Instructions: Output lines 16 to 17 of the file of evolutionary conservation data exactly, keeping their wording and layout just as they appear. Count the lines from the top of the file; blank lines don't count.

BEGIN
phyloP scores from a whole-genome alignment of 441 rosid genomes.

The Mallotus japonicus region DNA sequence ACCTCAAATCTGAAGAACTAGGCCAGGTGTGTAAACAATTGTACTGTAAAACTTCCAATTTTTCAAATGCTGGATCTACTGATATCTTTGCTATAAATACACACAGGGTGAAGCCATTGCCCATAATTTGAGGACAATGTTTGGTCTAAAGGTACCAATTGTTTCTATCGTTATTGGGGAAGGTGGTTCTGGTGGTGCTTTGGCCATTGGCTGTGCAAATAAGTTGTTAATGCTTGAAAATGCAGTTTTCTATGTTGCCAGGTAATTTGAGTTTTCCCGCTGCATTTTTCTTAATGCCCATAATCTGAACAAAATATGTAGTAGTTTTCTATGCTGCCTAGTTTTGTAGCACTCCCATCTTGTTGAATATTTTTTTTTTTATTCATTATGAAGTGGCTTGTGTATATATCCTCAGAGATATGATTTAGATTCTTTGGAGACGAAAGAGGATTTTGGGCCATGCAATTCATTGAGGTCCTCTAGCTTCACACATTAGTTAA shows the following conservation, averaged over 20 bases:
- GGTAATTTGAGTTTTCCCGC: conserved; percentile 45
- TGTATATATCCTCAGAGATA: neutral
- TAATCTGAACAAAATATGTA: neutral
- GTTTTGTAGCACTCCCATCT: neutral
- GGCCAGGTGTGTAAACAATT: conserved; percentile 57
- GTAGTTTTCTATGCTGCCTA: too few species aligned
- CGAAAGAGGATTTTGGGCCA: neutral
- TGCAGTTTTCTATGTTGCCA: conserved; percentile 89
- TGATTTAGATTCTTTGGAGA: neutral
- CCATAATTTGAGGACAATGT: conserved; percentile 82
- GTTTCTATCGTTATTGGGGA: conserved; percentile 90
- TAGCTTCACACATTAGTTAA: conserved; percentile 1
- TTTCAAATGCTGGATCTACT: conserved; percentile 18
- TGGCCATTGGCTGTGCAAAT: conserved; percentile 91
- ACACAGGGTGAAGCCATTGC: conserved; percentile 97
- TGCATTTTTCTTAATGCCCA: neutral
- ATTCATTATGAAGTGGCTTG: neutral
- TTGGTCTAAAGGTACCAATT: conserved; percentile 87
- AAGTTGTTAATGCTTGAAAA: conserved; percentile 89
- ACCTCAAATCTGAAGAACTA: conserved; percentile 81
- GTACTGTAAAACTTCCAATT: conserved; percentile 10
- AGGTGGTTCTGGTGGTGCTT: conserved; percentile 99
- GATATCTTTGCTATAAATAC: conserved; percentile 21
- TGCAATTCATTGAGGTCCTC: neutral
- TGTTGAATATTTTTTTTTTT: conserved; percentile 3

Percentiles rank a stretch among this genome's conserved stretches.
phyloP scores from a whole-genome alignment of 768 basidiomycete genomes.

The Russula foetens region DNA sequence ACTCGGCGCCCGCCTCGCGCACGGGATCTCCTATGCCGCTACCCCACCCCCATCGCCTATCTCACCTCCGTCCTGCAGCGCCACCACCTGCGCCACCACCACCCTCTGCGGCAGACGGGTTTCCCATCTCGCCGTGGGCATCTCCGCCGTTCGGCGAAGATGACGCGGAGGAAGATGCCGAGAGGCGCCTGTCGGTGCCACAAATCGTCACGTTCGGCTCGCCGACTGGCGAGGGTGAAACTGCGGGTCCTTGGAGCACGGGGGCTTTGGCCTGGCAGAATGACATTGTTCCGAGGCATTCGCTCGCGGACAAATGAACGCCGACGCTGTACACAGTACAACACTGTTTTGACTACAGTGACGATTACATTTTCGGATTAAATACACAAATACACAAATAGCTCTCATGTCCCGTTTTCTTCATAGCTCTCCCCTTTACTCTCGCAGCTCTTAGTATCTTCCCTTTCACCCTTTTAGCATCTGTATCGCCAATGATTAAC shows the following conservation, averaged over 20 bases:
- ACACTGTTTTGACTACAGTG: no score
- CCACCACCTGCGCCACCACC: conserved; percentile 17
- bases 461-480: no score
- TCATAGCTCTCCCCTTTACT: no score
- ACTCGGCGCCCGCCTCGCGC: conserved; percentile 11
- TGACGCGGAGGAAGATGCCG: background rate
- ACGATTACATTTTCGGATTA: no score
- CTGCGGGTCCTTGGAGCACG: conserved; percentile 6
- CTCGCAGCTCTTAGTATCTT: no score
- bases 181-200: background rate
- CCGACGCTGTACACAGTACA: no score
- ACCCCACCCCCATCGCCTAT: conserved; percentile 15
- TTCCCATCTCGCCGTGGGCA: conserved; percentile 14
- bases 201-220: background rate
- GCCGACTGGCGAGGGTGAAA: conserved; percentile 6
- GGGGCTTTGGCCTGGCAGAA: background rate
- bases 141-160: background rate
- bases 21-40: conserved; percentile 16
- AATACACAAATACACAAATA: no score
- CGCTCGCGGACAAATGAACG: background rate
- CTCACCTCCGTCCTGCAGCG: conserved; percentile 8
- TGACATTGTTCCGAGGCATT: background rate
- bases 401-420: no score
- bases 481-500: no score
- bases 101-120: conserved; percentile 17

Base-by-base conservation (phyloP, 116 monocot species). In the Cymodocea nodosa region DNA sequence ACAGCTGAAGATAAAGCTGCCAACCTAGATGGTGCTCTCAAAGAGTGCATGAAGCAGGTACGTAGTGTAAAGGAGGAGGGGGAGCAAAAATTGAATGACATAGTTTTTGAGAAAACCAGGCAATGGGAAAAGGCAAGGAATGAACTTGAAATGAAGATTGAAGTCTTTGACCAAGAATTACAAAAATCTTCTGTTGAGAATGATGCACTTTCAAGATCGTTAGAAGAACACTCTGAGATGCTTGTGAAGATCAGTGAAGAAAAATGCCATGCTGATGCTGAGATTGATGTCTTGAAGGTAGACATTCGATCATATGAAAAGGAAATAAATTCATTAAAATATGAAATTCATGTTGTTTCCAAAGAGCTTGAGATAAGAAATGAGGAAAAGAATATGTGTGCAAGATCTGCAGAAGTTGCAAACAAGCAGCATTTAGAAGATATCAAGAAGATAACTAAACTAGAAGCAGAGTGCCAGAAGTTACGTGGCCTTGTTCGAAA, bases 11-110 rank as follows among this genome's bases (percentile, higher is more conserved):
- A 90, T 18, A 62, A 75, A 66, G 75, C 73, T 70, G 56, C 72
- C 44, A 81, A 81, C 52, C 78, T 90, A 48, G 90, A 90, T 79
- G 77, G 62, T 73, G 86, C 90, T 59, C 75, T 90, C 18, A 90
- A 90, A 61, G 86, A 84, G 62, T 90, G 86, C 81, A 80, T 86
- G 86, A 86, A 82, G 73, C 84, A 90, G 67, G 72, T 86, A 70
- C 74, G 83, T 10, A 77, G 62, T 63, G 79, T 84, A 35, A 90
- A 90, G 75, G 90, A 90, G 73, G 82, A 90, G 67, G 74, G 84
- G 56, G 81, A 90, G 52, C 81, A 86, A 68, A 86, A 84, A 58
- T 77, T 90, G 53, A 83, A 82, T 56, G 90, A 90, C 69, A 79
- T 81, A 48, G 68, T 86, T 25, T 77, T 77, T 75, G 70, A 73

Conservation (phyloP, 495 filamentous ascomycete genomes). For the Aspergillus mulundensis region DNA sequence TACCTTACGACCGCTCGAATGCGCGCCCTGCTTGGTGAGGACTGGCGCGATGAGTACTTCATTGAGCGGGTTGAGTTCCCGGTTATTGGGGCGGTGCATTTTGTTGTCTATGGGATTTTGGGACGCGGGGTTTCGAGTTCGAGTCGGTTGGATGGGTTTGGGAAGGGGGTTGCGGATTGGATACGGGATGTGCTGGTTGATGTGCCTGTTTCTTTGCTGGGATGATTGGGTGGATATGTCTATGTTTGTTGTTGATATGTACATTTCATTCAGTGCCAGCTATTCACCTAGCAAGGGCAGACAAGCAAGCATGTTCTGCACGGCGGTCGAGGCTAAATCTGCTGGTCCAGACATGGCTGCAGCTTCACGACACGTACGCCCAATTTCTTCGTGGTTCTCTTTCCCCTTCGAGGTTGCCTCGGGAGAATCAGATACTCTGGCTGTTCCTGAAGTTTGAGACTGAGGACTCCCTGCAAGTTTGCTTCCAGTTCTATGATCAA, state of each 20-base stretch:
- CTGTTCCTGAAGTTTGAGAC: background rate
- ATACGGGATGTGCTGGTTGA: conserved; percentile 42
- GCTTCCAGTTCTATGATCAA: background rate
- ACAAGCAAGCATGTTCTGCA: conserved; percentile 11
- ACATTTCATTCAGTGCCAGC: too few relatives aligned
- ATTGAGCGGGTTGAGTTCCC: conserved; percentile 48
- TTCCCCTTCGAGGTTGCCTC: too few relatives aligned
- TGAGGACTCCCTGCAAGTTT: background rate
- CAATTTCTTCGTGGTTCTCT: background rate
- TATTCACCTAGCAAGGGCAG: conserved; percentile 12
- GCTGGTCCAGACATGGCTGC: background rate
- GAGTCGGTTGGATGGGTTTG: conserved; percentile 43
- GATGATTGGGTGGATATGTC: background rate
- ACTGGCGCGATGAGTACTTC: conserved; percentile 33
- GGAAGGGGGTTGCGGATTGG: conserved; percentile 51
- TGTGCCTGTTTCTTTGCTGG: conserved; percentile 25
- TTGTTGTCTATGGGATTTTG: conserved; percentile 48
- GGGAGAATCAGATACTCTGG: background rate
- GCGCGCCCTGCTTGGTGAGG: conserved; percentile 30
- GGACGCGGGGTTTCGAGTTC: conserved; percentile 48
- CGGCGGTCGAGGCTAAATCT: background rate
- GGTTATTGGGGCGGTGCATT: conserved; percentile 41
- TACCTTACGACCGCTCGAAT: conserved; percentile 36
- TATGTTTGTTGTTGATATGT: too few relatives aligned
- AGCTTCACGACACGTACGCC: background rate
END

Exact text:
- TGGCCATTGGCTGTGCAAAT: conserved; percentile 91
- ACACAGGGTGAAGCCATTGC: conserved; percentile 97